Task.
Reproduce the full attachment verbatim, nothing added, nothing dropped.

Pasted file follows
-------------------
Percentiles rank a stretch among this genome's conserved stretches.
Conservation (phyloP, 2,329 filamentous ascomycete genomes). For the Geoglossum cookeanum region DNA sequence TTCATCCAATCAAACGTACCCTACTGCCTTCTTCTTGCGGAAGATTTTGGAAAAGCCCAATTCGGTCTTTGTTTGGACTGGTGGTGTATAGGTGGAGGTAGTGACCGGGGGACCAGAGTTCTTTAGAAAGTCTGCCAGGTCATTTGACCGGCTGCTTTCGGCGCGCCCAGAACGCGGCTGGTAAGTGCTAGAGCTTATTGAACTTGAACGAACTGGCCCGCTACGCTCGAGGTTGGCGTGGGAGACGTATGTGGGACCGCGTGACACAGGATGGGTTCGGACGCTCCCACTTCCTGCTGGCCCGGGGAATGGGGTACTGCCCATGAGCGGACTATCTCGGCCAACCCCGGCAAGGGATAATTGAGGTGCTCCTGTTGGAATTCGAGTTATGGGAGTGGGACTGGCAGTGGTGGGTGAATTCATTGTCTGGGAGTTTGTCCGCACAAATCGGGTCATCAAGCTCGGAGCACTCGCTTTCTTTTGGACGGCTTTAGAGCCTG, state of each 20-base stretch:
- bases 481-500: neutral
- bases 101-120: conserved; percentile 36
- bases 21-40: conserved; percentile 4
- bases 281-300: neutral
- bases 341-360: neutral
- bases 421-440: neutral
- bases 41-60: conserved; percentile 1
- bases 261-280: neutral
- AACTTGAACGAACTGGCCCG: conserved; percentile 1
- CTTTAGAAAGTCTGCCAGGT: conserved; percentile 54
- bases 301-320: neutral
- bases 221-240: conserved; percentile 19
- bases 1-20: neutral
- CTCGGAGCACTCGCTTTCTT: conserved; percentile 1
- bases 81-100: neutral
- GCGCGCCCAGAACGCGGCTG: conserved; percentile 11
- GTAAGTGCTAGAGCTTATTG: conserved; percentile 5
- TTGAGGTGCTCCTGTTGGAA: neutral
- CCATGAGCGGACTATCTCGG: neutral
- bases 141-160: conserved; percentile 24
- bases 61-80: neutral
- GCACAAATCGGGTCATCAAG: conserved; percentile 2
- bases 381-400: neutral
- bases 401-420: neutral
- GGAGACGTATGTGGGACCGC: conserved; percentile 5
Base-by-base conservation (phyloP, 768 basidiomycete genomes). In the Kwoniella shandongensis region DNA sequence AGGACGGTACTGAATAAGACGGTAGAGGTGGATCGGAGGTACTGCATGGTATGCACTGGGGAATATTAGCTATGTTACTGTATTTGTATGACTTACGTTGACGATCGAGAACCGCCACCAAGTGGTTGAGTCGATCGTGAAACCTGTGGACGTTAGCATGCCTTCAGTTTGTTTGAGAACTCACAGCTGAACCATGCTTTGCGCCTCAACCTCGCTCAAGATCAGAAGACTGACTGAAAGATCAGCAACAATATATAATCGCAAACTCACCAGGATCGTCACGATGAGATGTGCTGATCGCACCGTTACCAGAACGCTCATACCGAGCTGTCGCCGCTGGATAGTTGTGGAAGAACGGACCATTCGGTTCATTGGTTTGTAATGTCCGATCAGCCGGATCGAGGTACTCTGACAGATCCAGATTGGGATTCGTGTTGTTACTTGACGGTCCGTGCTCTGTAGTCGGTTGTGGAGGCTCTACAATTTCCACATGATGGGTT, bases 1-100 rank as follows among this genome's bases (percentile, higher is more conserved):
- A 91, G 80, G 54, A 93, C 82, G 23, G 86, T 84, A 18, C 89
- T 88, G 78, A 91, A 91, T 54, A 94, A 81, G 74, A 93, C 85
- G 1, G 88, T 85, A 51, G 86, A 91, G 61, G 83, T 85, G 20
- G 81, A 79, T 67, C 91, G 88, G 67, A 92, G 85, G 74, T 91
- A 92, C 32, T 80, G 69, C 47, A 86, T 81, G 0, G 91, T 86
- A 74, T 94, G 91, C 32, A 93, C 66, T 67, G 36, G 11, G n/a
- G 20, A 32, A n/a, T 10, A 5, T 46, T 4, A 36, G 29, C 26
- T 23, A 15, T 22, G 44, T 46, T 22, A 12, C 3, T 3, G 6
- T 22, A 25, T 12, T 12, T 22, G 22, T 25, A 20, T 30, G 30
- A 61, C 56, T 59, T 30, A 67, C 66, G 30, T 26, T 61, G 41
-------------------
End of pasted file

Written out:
Percentiles rank a stretch among this genome's conserved stretches.
Conservation (phyloP, 2,329 filamentous ascomycete genomes). For the Geoglossum cookeanum region DNA sequence TTCATCCAATCAAACGTACCCTACTGCCTTCTTCTTGCGGAAGATTTTGGAAAAGCCCAATTCGGTCTTTGTTTGGACTGGTGGTGTATAGGTGGAGGTAGTGACCGGGGGACCAGAGTTCTTTAGAAAGTCTGCCAGGTCATTTGACCGGCTGCTTTCGGCGCGCCCAGAACGCGGCTGGTAAGTGCTAGAGCTTATTGAACTTGAACGAACTGGCCCGCTACGCTCGAGGTTGGCGTGGGAGACGTATGTGGGACCGCGTGACACAGGATGGGTTCGGACGCTCCCACTTCCTGCTGGCCCGGGGAATGGGGTACTGCCCATGAGCGGACTATCTCGGCCAACCCCGGCAAGGGATAATTGAGGTGCTCCTGTTGGAATTCGAGTTATGGGAGTGGGACTGGCAGTGGTGGGTGAATTCATTGTCTGGGAGTTTGTCCGCACAAATCGGGTCATCAAGCTCGGAGCACTCGCTTTCTTTTGGACGGCTTTAGAGCCTG, state of each 20-base stretch:
- bases 481-500: neutral
- bases 101-120: conserved; percentile 36
- bases 21-40: conserved; percentile 4
- bases 281-300: neutral
- bases 341-360: neutral
- bases 421-440: neutral
- bases 41-60: conserved; percentile 1
- bases 261-280: neutral
- AACTTGAACGAACTGGCCCG: conserved; percentile 1
- CTTTAGAAAGTCTGCCAGGT: conserved; percentile 54
- bases 301-320: neutral
- bases 221-240: conserved; percentile 19
- bases 1-20: neutral
- CTCGGAGCACTCGCTTTCTT: conserved; percentile 1
- bases 81-100: neutral
- GCGCGCCCAGAACGCGGCTG: conserved; percentile 11
- GTAAGTGCTAGAGCTTATTG: conserved; percentile 5
- TTGAGGTGCTCCTGTTGGAA: neutral
- CCATGAGCGGACTATCTCGG: neutral
- bases 141-160: conserved; percentile 24
- bases 61-80: neutral
- GCACAAATCGGGTCATCAAG: conserved; percentile 2
- bases 381-400: neutral
- bases 401-420: neutral
- GGAGACGTATGTGGGACCGC: conserved; percentile 5
Base-by-base conservation (phyloP, 768 basidiomycete genomes). In the Kwoniella shandongensis region DNA sequence AGGACGGTACTGAATAAGACGGTAGAGGTGGATCGGAGGTACTGCATGGTATGCACTGGGGAATATTAGCTATGTTACTGTATTTGTATGACTTACGTTGACGATCGAGAACCGCCACCAAGTGGTTGAGTCGATCGTGAAACCTGTGGACGTTAGCATGCCTTCAGTTTGTTTGAGAACTCACAGCTGAACCATGCTTTGCGCCTCAACCTCGCTCAAGATCAGAAGACTGACTGAAAGATCAGCAACAATATATAATCGCAAACTCACCAGGATCGTCACGATGAGATGTGCTGATCGCACCGTTACCAGAACGCTCATACCGAGCTGTCGCCGCTGGATAGTTGTGGAAGAACGGACCATTCGGTTCATTGGTTTGTAATGTCCGATCAGCCGGATCGAGGTACTCTGACAGATCCAGATTGGGATTCGTGTTGTTACTTGACGGTCCGTGCTCTGTAGTCGGTTGTGGAGGCTCTACAATTTCCACATGATGGGTT, bases 1-100 rank as follows among this genome's bases (percentile, higher is more conserved):
- A 91, G 80, G 54, A 93, C 82, G 23, G 86, T 84, A 18, C 89
- T 88, G 78, A 91, A 91, T 54, A 94, A 81, G 74, A 93, C 85
- G 1, G 88, T 85, A 51, G 86, A 91, G 61, G 83, T 85, G 20
- G 81, A 79, T 67, C 91, G 88, G 67, A 92, G 85, G 74, T 91
- A 92, C 32, T 80, G 69, C 47, A 86, T 81, G 0, G 91, T 86
- A 74, T 94, G 91, C 32, A 93, C 66, T 67, G 36, G 11, G n/a
- G 20, A 32, A n/a, T 10, A 5, T 46, T 4, A 36, G 29, C 26
- T 23, A 15, T 22, G 44, T 46, T 22, A 12, C 3, T 3, G 6
- T 22, A 25, T 12, T 12, T 22, G 22, T 25, A 20, T 30, G 30
- A 61, C 56, T 59, T 30, A 67, C 66, G 30, T 26, T 61, G 41